It doesn’t matter if you’re baking a cake, writing a book or creating a movie script. Following a recipe does not always bring the results you might expect.
In the case of a movie, there are special ingredients that work together to create success. If one of these ingredients is missing, then the movie is bound to be a flop. A movie script writing course can give you great guidelines about how to format a screenplay, but the successful writer digs a little deeper.
Over the last couple of decades, movies have tended to be very action, or plot based, which means that the characters play a secondary role. The result is a long line of forgettable films. The goal of any movie is to keep the audience rooted in their seats. To do this it must have a very strong story-line.
The elements of a story are well-known and have been applied by authors since the time of Aristotle. Since that time, many writers have redefined what a story is and how the different parts should be crafted to keep an audience enthralled.
Possibly the most well-known of these approaches is called The Hero’s Journey, where the story follows one or more people from the beginning of a journey to the end. An essential element of this approach is that the audience cares about the people that are taking the journey.
If people like the characters and identify with them, they will really want them to overcome all the challenges thrown against them. Audience identification is crucial to a blockbuster movie. Yes, there may be fantastic action, with or without CGI, but it’s the likable hero or heroine that clinches the deal.
These are the five elements a movie script must have to become a box office success:
- The first five minutes is crucial. It should start with action, preferably involving a hero or heroine. It’s a taste of what is to come.
- The scriptwriter must make the hero likable. the audience must relate to the hero in a strong, positive way. The people want to know what happens to their hero and follow their adventures throughout the film.
- Moviegoers want to be stimulated. Human beings are naturally curious and we form questions in our minds about the things that we see and hear. We want to know why the hero hates rats, why he never talks about his father or doesn’t speak to his sister. Once the screenwriter places these questions in the minds of the audience, then he simply has to answer them gradually and let the audience discover them with each passing scene.
- The story within a movie must have a natural rhythm and the scenes should each have a different flavor. Every scene can’t be exciting, emotional, dangerous or frightening. The audience, just like the hero, needs breathing space to get ready for the next challenge.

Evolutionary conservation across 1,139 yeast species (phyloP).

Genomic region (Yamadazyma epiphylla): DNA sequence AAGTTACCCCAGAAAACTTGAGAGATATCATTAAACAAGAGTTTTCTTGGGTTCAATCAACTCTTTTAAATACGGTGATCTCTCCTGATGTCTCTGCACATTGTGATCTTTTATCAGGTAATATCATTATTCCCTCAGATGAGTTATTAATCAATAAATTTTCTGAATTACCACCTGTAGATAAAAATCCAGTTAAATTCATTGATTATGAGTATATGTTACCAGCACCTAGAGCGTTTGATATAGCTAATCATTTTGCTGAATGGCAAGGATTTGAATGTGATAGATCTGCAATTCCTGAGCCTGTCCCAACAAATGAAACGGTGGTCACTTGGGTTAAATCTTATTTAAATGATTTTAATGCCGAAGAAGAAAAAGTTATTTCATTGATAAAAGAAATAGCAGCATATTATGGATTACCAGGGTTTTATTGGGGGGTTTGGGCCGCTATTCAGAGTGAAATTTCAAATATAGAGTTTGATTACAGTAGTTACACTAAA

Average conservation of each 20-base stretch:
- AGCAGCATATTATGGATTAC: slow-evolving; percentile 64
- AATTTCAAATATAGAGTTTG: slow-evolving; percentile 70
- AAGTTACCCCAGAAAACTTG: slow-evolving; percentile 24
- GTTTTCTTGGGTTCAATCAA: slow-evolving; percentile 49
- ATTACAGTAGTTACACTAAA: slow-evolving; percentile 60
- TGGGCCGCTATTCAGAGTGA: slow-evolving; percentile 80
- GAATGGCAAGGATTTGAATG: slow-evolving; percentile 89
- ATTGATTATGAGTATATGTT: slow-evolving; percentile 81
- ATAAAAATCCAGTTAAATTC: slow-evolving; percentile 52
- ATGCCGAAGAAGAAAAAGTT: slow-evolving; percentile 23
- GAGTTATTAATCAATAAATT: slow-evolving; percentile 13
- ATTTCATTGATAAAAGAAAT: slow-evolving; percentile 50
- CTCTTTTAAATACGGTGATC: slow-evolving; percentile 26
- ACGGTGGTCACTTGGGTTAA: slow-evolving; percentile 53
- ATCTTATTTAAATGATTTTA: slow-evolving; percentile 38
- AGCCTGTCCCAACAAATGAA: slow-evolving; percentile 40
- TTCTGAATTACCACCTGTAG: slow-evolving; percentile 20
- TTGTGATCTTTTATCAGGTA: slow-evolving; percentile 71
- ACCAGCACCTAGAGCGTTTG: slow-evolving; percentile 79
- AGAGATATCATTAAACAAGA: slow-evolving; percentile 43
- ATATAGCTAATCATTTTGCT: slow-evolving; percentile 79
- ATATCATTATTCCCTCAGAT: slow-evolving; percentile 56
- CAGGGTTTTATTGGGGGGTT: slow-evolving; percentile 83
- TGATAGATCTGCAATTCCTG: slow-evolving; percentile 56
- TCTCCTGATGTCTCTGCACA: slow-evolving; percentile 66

- The movie theatre is filled with people who came here to escape the daily routine. Take each of them on a journey and you will satisfy a deep need. Let people be part of the fantasy and they feel as though they have been at the hero’s side every step of the way.
A good scriptwriter uses other tools of the trade to create a winning movie. For example, every scene should be unforgettable in some way. A scene that is emotionally flat is a waste. It doesn’t stimulate the audience or involve them.
One way to do this is to ensure that every scene has some kind of conflict. The idea of conflict is essential to a great story and can be introduced in many ways. Torrential rain that stops the hero crossing a river is a form of conflict and the audience feels the frustration. Antagonism between the hero and the villain is an obvious source of great conflict, but minor conflict can also be introduced between friends.
Partners who are lost in a forest may disagree on which path to take. Lovers may argue because of jealousy. It is all human conflict, the audience loves it and every scene should have it! The way in which the screenplay writer involves the people watching with character conflict is a mark of the movie’s success, and each writer he was a different method for applying the five elements described in the list.
Let’s take an example – the second item states that we should make a hero or heroine likable, but how is that done? One famous scriptwriter, Blake Snyder, applies a technique he calls Save The Cat.
In the first 5 minutes of the movie, the main character does something to show that they are a really nice person, like saving a cat stuck in a tree, or helping an old lady across the road or buying a sandwich for a beggar in the street.
This immediately tells us that this is a good person and that they deserve to have good things happen to them. The audience begins to care and becomes more interested in following the story, simply because they want to see what happens to their hero.